May 30, 2016 by
David Jackson in
Reflections on Sunday Gospels
Rising to new life here and hereafter.
Previous to this reading Luke tells of Jesus’ boundary breaking ministry to the slave of a Roman Centurion. The slave was restored to health. This was done without a word or touch. Today we hear of a widow who has lost her only son. She is doubly vulnerable. She has no husband and now has no son to care for her. In the world of Jesus time this would be like unto death. In our own day there seems to be a fascination with tragic deaths. Pope Francis has challenged us not to be part of the “globalization of indifference.” As we see in this story, Jesus was not part of “indifference”.
Widows and orphans hold a special place in the Hebrew Scriptures and into the New Testament. The Letter of James 1:27: JB “Pure, unspoilt religion, in the eyes of God our Father is this: coming to the help of orphans and widows when they need it, and keeping oneself uncontaminated by the world.” This Gospel story is an example of Jesus practicing unspoilt religion. He shows compassion to a widow who has lost her only son. Luke’s Gospel has several specific emphases. One of these is that Luke takes special care to present the tenderness of Jesus for the lowly and the poor. Luke also contrasts this with Jesus’ severity towards the proud and towards those who abuse their wealth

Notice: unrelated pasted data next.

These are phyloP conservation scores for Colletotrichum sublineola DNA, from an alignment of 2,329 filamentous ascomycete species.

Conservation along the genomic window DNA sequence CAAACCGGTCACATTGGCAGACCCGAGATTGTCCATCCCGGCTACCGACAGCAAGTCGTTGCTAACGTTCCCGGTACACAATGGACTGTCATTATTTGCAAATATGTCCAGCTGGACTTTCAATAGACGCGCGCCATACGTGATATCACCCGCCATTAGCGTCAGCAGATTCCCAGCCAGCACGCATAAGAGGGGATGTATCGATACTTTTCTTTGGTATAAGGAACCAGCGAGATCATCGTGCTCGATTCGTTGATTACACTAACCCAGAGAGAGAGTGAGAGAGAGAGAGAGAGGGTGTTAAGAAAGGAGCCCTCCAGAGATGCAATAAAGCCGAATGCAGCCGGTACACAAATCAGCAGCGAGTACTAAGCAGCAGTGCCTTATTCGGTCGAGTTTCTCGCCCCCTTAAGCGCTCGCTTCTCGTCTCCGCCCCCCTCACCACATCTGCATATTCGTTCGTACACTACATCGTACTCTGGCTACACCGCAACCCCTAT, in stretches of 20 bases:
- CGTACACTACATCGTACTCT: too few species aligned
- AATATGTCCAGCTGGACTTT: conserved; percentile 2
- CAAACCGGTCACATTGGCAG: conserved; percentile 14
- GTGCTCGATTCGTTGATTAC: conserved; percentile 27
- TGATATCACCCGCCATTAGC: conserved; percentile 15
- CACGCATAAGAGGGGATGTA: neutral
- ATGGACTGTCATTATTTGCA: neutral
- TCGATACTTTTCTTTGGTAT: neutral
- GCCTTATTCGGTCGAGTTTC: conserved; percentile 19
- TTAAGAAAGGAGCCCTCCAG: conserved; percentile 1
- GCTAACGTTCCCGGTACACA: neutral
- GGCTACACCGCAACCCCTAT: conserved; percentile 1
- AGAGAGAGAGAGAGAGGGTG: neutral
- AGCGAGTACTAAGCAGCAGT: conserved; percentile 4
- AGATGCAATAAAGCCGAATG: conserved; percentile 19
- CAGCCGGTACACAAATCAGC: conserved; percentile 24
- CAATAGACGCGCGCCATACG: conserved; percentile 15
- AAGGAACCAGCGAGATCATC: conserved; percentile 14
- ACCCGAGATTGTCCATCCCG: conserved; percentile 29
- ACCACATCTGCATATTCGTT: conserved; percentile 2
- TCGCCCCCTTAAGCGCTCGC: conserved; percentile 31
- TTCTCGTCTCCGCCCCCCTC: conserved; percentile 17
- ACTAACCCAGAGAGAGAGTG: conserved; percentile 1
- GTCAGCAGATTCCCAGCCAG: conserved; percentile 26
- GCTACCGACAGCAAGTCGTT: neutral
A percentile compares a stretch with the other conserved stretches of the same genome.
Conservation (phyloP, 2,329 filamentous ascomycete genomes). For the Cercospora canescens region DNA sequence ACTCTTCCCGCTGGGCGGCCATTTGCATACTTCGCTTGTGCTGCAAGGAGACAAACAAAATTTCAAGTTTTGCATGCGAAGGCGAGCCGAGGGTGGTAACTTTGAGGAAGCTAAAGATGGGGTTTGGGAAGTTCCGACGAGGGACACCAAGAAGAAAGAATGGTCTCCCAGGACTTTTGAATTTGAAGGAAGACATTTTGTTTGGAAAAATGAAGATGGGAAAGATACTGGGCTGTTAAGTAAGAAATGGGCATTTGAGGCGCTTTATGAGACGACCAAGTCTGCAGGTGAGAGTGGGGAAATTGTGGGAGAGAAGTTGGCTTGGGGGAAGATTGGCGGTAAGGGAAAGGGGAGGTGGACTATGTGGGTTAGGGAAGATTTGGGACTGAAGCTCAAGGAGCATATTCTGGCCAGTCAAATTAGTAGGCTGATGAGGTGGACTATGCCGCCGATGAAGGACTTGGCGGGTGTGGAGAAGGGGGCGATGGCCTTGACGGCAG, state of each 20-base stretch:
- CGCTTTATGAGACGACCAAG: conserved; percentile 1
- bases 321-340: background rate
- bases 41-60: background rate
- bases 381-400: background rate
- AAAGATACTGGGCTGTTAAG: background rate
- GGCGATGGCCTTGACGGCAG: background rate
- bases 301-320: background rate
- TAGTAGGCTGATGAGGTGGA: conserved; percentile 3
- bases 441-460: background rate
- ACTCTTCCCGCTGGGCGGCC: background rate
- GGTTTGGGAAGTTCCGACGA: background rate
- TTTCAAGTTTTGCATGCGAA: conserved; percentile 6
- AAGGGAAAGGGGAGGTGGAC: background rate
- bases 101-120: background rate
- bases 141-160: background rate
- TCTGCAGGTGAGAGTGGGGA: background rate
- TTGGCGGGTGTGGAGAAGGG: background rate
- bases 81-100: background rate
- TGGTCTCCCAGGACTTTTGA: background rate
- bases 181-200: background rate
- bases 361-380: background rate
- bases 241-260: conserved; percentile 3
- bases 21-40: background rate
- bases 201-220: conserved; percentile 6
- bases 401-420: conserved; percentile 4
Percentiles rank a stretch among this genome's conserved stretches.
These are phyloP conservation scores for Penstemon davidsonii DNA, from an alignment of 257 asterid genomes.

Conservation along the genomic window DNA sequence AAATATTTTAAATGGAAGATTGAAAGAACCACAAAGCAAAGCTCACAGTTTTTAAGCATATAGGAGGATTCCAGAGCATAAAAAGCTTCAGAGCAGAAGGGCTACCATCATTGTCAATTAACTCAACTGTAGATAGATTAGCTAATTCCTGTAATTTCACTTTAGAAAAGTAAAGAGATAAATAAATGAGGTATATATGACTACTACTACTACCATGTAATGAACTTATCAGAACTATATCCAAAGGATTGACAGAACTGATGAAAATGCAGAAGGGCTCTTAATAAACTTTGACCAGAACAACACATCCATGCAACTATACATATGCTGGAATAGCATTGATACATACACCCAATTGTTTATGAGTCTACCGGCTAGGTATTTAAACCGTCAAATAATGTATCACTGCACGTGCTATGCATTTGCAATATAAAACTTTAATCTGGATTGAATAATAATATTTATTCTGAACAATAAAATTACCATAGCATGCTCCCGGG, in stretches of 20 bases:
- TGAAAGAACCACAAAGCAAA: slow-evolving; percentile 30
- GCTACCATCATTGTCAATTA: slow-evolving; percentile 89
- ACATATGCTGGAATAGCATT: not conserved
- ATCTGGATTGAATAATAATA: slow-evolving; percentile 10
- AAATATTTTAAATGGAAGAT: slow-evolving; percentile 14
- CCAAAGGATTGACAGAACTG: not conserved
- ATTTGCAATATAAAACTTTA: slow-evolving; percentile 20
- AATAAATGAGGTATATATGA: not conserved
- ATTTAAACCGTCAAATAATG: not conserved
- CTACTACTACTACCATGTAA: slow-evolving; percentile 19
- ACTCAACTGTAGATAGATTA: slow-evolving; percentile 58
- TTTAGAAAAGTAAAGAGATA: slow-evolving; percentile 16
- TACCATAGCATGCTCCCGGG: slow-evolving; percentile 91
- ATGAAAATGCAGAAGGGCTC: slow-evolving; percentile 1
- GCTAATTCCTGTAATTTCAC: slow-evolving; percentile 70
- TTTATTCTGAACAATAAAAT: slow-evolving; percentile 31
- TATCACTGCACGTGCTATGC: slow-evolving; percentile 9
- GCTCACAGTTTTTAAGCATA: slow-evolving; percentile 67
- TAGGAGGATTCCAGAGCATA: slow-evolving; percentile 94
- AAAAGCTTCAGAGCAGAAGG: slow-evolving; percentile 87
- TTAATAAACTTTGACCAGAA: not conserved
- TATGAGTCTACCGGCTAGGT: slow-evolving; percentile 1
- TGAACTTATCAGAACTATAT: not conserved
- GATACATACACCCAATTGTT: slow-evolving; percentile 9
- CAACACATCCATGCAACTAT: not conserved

This story is another example of Jesus’ power. He touches the coffin and simply says, “Young man, I tell you arise!” In the previous story he had cured the slave of the Centurion. Here he raises a dead man to life and gives him to his mother. In Jesus’ time contact with a corpse made one unclean. Jesus was uncontaminated by this prescription. He saw a widow in distress and weeping. He acted to change that.
In John’s Gospel Jesus will exercise compassion for his own mother a widow who also will suffer the death of her only son. He will say to John, “Behold your Mother.”
How are we called to imitate Jesus’ tenderness for the lowly and the poor? Who do we think of when we use the words “poor” and “lowly?” At the personal level we are called to exercise this tenderness and compassion. There is a profound lesson to be learned from Bishop Helder Camara. He said something similar to this, “when I showed compassion to the poor, people praised me. But when I asked why are they poor, they accused me of being a Communist.” We are called also to work against structural elements which cause people to be poor. Are these two aspects part of my Christian commitment? To What is Jesus calling me by his example in this story? How am I part of “global indifference?”